Shifting patterns: Pakistan’s exports tilting to Asia, away from GCC, US

China and Afghanistan are the fastest-growing markets; Europe remains top destination.


Farooq Tirmizi June 23, 2012

KARACHI:


The Middle East and the United States are decreasing in importance as export markets for Pakistan, as exporters increasingly target countries in South Asia and East Asia.


While the European Union is still by far the largest destination for Pakistani exports, South Asia – which includes Afghanistan, Bangladesh, Bhutan, India, Maldives, Nepal, and Sri Lanka – is now the second-most important market for Pakistani products. The EU absorbed 24.6% of Pakistani exports, compared to 28.4% in 2003. By contrast, South Asia used to account for just 6.3% of Pakistani exports in 2003 and is now the destination for 16.7% of Pakistan’s export earnings.

This growth appears to be led by Afghanistan, which is now Pakistan’s second-largest single country market, behind the US. Pakistan exported $3.8 billion worth of goods to the US in 2011 and about $2.7 billion to Afghanistan. The US and Canadian share of Pakistani exports has dropped from 24.7% in 2003 to 16% last year.

Perhaps surprising, however, is the growing importance of East Asia – particularly China – as an export destination for Pakistan. People are familiar with the fact that Pakistan’s imports from China have been rising substantially. Yet most seem unaware that China is also one of the two fastest growing export destinations for Pakistan (the other being Afghanistan). Pakistani exports to China have been growing at 26.3% per year for the last eight years, making China the number four destination for Pakistani exports, up from number 13 eight years ago.

Pakistan’s trade with China is, nonetheless, highly unequal and somewhat colonialist in nature. More than three-quarters of Pakistan’s exports to China are raw materials, with cotton accounting for 70% of goods leaving Pakistan for Chinese ports. (China accounts for more than half of all raw cotton exports from Pakistan.) Meanwhile, China’s exports to Pakistan – which totalled $6.5 billion last year – are mostly electronic equipment and industrial machinery.

An even more surprising fact: the importance of the Gulf Arab states to Pakistan’s exporters appears to be declining rapidly. The Gulf Cooperation Council (GCC) – comprising Saudi Arabia, United Arab Emirates, Kuwait, Qatar, Bahrain and Oman – now accounts for 11.1% of Pakistan’s exports compared to 15% about eight years ago. Much of this shift is attributed to the fact that Pakistan now exports many more goods directly to India, compared to only a few years ago, when the UAE served as a conduit between the two countries.

And despite not granted preferential trade status to Pakistan, the EU has maintained its position as the largest destination for Pakistani exports. Within Europe, the biggest market for Pakistani exporters is Germany, followed by the United Kingdom and Italy.

While Pakistan’s trade balance has been consistently deteriorating over the past few years, it has not done so uniformly. The bulk of the increase Pakistan’s trade deficit can be attributed to higher oil prices, which have taken Pakistani imports from the Gulf to $16.1 billion in 2011, from just $3.8 billion in 2003.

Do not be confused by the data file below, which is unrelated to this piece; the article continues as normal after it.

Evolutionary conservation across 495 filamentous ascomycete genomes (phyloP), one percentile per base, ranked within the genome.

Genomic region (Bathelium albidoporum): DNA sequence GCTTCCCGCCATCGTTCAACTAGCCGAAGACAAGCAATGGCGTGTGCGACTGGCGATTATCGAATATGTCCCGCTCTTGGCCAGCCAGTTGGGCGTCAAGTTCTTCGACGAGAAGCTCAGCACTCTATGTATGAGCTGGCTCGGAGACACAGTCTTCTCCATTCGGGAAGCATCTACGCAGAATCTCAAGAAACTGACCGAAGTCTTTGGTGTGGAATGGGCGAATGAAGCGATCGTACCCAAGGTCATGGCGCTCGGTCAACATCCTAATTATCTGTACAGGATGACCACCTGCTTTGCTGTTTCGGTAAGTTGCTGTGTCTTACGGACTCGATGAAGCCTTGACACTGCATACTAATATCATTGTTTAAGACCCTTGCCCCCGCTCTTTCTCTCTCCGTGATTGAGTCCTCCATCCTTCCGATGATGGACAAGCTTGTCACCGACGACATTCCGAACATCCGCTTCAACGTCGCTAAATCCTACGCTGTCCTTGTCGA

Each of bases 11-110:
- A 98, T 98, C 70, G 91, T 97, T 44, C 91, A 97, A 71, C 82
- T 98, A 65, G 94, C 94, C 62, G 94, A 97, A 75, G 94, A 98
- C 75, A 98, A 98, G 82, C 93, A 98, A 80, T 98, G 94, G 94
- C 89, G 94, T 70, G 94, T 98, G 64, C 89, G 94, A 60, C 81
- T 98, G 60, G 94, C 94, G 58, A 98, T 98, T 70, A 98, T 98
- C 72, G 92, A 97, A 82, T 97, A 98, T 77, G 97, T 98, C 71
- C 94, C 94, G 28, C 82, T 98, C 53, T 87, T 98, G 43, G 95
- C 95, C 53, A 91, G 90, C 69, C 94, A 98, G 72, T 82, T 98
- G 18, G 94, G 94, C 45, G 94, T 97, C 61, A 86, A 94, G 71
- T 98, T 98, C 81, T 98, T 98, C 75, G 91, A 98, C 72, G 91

The data on Pakistan’s trade patterns reflects an important point: Pakistan is no different from the rest of the world when it comes to the fact that it relies increasingly on exports to Asia, rather than the older, developed markets of Europe and the US.

However, somewhat distressingly, Pakistan’s exports do not seem to have moved up the value chain: Pakistan’s single biggest export has remained the same since 1972 – raw cotton. Before 1972, the biggest export earner for the country was raw jute from what was then East Pakistan.

And while the increased diversification has meant that Pakistani exporters are now less vulnerable to economic slowdowns in Europe and the US, Pakistan is now more vulnerable than ever to a slowdown in the Chinese economy. In addition, much of the exports to Afghanistan are likely to begin drying up once US forces exit that country in 2014. The picture for Pakistani exports is a lot less rosy than it first appears.

Published In The Express Tribune, June 24th, 2012.

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COMMENTS (10)

Alami Musafir | 8 years ago | Reply

@What's in a name Sorry mate. I just re-read what you had written: "increase the capital for consumption and the purchasing power increases automatically", and realised that you mean exactly what I said about the American solution. Just want to add that this too can be done via the Black economy.

Alami Musafir | 8 years ago | Reply

@What's in a name "It all boils down to affordability, there can be good products and if people cannot afford the goods, then it is as good as a naught." I completely agree.

This is an problem which has been long been recognised. The American solution is to provide their citizens with credit with which they can buy otherwise unaffordable goods. This allows the creation of industries which would not otherwise be viable. The ultimate creditors are foreigners like the Chinese and Japanese who lend the American consumers the money to buy Chinese & Japanese products.

In our case a possible solution is to tap the vast "parallel economy" aka "black economy", which is otherwise languishing for little gain, in Switzerland etc. This capital can gain more interest if invested in Pakistan, to finance industries mapped out in a grand scheme of vertically integrated production (basic industries like steel and petrochemicals feeding secondary industries like automotives and plastics, feeding tertiary industries like transportation & consumer goods etc). The raw material, coal, iron ore, labour etc already exists in Pakistan.

What do you think ? Could this work ?

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